• David Wise of Gwinnett Online Campus—Earth Science Teacher (Grade 6)
  • Laurie C. Duke of Gwinnett School of Mathematics, Science, and Technology—Chorus, Orchestra, and AP Music Theory Teacher (Grades 9-12)
  • Kanisha Sherman of Hull Middle School—Mathematics Teacher (Grade 6)
  • Verenice Romo of Knight Elementary School—Mathematics, Science, and Social Studies Teacher (Grade 5)
  • Vema Adams-Edwards of Lovin Elementary School—Special Education Teacher – Interrelated Resource – Language Arts and Mathematics (Grades K-2)
  • Kumari Baker of Mason Elementary School—Special Education Teacher – Interrelated Resource (Grades 3 and 5)
  • Katie Kangas of McClure Health Science High School—Algebra I and AP Statistics Teacher (Grades 9-12)
  • Gretchen P. Galvin of Mountain View High School—Autism Mentor and Special Education Teacher – Autism Spectrum Disorder (Level 4) (Grades 9-12)
  • LaTonya Parker of Norcross Elementary School—Language Arts, Science, and Social Studies Teacher (Grade 5)
  • Jenny Stark of North Gwinnett Middle School—Media Specialist (Grades 6-8)
  • Andy Edwards of Peachtree Ridge High School—Music Technology Teacher (Grades 9-12)
  • Kelly Powell of Puckett’s Mill Elementary School—Mathematics, Science, and Social Studies Teacher (Grade 4)
  • Alexis Pritchett of Shiloh Middle School—Science Teacher (Grade 8)
  • Justice Ejike of Sweetwater Middle School—Physical Science Teacher (Grade 8)
  • Bianca Woods of Trickum Middle School—Social Studies Teacher (Grade 6)
  • Becca Brown of Winn Holt Elementary School—4th Grade Teacher

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Education

What’s Your Tutoring Plan?

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Photo from Kumon.

Local and virtual educational resources

After a year of normalcy lost to the pandemic, parents and educators have observed how students have fallen behind academic benchmark standards, and they’re coming up with innovative tutoring plans to ensure each student’s success.

The need for tutoring persists throughout both schools and private tutoring companies, such as Kumon and Mathnasium.

Gwinnett County Public Schools (GCPS) was proactive in fighting the spread of COVID-19. To minimize contact between students and teachers, GCPS offered Digital Learning Days as well as access to Tutor.com, which offers daily live tutoring support 8 a.m.-10 p.m.

Verywellfamily.com recognizes Tutor.com as a resource that provides the best variety of services. The site offers over 250 subjects ranging from kindergarten to college level, and employs professional, expert tutors to aid students. Their packages are personalized and based on the needs and goals of each individual student.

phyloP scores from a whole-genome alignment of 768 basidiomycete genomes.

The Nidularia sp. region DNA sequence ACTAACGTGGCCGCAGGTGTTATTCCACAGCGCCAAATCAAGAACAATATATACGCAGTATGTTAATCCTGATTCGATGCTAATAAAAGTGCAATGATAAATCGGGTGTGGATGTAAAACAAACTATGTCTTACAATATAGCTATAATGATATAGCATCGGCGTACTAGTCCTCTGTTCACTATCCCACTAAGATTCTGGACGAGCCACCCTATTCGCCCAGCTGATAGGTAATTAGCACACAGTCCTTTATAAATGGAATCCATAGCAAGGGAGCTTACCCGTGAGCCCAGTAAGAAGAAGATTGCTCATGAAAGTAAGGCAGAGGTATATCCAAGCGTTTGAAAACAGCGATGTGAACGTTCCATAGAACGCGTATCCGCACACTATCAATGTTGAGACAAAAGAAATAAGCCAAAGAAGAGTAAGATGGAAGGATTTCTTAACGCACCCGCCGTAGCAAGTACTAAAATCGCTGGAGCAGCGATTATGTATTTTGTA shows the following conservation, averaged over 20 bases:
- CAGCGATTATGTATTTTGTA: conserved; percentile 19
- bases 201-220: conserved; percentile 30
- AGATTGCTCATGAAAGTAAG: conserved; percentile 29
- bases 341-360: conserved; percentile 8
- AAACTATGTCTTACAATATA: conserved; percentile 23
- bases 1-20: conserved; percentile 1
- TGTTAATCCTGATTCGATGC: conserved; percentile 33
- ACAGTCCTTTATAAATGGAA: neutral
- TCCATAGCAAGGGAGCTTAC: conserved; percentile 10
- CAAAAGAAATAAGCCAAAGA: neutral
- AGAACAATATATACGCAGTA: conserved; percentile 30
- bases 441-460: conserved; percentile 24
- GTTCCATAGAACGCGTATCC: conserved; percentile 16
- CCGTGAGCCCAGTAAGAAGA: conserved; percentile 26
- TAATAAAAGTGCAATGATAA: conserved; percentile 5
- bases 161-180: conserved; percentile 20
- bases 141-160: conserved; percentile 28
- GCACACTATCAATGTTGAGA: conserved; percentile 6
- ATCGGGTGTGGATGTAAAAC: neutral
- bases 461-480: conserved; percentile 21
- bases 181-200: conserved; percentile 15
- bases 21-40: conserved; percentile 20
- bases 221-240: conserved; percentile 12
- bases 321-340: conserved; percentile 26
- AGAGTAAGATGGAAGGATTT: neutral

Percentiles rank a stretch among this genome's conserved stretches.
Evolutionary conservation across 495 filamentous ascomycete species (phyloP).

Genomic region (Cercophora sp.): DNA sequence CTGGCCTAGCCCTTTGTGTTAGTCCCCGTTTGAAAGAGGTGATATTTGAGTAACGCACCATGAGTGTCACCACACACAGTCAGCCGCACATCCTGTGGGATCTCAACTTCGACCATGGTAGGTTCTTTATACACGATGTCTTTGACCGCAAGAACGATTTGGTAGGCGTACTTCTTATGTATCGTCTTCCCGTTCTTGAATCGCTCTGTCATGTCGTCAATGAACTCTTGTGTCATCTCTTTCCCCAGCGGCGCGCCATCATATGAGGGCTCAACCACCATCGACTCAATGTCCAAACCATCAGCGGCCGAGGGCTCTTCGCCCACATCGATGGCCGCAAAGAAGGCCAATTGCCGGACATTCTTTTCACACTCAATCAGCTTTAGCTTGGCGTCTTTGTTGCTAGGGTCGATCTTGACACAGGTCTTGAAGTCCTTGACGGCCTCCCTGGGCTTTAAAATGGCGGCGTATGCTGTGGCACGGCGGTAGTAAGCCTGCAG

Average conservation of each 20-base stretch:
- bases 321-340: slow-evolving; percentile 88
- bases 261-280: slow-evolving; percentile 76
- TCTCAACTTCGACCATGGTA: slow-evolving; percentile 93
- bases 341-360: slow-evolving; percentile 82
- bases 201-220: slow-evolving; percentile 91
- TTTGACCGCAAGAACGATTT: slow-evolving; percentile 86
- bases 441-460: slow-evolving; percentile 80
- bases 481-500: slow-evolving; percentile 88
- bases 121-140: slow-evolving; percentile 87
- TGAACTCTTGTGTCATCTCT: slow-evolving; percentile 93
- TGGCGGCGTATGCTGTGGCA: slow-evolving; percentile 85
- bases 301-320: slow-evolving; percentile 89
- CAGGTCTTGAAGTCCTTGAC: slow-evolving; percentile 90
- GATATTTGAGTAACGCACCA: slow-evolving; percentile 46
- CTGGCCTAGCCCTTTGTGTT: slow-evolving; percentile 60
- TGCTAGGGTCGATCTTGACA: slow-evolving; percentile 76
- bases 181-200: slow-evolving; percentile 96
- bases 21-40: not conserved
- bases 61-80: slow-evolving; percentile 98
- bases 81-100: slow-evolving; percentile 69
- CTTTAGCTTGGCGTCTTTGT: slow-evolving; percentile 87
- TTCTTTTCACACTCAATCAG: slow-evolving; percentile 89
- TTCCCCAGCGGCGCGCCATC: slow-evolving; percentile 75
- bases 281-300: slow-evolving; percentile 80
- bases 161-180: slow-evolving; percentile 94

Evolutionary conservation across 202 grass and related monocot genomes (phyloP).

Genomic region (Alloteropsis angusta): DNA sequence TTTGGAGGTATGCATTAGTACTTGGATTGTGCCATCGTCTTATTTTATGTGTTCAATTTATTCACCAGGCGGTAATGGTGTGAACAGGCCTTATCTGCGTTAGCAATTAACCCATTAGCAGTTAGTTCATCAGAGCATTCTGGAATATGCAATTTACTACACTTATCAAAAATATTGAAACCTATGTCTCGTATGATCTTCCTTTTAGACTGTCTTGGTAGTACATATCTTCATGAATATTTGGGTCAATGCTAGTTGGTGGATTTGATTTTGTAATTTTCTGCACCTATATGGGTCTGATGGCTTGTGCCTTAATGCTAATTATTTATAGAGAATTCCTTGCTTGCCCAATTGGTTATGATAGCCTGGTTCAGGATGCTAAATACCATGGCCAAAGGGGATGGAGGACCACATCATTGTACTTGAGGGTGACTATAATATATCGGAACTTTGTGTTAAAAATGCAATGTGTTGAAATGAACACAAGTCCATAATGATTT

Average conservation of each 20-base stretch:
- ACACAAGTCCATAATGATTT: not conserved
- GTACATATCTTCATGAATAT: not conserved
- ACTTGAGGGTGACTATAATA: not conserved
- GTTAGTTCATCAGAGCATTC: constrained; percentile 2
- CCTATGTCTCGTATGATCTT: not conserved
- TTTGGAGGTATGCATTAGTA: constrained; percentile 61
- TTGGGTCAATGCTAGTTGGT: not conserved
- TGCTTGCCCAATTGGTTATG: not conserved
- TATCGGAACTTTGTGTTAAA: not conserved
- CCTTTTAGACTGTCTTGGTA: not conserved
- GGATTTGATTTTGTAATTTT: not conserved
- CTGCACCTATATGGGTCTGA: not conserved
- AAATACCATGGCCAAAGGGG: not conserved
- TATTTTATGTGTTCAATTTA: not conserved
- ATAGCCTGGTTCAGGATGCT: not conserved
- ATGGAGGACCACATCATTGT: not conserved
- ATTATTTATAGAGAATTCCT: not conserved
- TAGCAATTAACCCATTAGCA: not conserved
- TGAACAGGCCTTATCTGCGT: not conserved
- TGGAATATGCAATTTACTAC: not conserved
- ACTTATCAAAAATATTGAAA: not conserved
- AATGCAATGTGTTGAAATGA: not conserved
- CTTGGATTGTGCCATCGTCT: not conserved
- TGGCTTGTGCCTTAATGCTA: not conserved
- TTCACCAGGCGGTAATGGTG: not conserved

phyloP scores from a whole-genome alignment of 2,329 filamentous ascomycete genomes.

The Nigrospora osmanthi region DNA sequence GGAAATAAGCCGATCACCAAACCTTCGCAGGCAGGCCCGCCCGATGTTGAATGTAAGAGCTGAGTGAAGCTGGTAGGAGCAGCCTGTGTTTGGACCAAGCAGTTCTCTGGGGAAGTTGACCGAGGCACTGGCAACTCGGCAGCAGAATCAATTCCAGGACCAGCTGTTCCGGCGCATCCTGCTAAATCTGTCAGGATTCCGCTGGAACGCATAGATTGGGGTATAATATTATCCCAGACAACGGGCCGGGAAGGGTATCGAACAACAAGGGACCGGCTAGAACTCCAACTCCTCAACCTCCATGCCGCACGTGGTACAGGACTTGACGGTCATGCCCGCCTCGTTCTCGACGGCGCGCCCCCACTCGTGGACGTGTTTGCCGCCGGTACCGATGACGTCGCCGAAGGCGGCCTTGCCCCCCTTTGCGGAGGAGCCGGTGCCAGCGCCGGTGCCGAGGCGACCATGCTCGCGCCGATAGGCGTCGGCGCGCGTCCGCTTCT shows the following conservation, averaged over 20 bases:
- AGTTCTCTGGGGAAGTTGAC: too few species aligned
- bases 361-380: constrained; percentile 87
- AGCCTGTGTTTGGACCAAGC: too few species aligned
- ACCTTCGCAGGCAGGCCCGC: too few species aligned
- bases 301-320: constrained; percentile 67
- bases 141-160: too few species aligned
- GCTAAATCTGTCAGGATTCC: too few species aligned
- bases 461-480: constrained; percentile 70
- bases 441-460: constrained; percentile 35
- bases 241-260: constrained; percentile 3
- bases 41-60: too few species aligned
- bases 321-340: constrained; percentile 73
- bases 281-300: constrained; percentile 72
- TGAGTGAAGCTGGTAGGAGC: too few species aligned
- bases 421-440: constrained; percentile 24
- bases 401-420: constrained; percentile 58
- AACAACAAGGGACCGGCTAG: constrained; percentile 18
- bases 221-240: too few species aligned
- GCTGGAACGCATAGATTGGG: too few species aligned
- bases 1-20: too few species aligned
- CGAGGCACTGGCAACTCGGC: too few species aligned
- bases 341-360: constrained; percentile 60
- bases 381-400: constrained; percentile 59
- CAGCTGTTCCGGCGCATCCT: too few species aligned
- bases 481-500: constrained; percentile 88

GCPS also grants students access to “drop-off support” where they can upload a document and receive tutor feedback.

AKS At Home

However, the burden of the pandemic still prevents students from reaching their full potential. Research provided by the U.S. Department of Education suggests COVID-19 “[widened] pre-existing disparities in core subjects like math and reading.”

While some students thrived in the self-paced environment of their homes, others who are more prone to distractions, as well as younger learners, struggled to keep up. To bolster the resources available to their students, GCPS provides parents with Academic Knowledge and Skills (AKS) At Home, “To empower parents with tools that allow them to help their children at home.”

According to the GCPS website, “The AKS at Home project provides math and language arts resources to support families of children in grades K-5 so that they truly are partners in their children’s learning.”

AKS is designed to suit the needs of each family. Families can “attend virtual meetings, view recorded information at a time that best fits their schedule, and gain tips and suggestions on how to [best] help their children through tip sheets on a wide variety of topics.”

Registration for live AKS Virtual sessions during the month of October is open for students K-12. For more information and to sign up, visit gcpsk12.org/Page/26993.

Kumon

For a more tailored approach, most private tutoring companies have a selective studying method and devise lesson plans around student needs.

Lakshmi Nagamohan, Instructor at the Kumon Math and Reading Center of Peachtree Corners, outlines Kumon’s concentrated methods.

“The Kumon of Peachtree Corners tailors lesson plans specifically for each student. We monitor our students closely and instruct accordingly as they solve worksheets. Students work at their own pace to complete each worksheet and progress through the levels of the program,” Nagamohan said.

With over four million students enrolled around the globe, Kumon is the world’s largest after-school math and reading program. However, they stress that their company isn’t just tutoring. Kumon differentiates itself through their continuous approach to learning and their ability to identify the root cause of why students are struggling.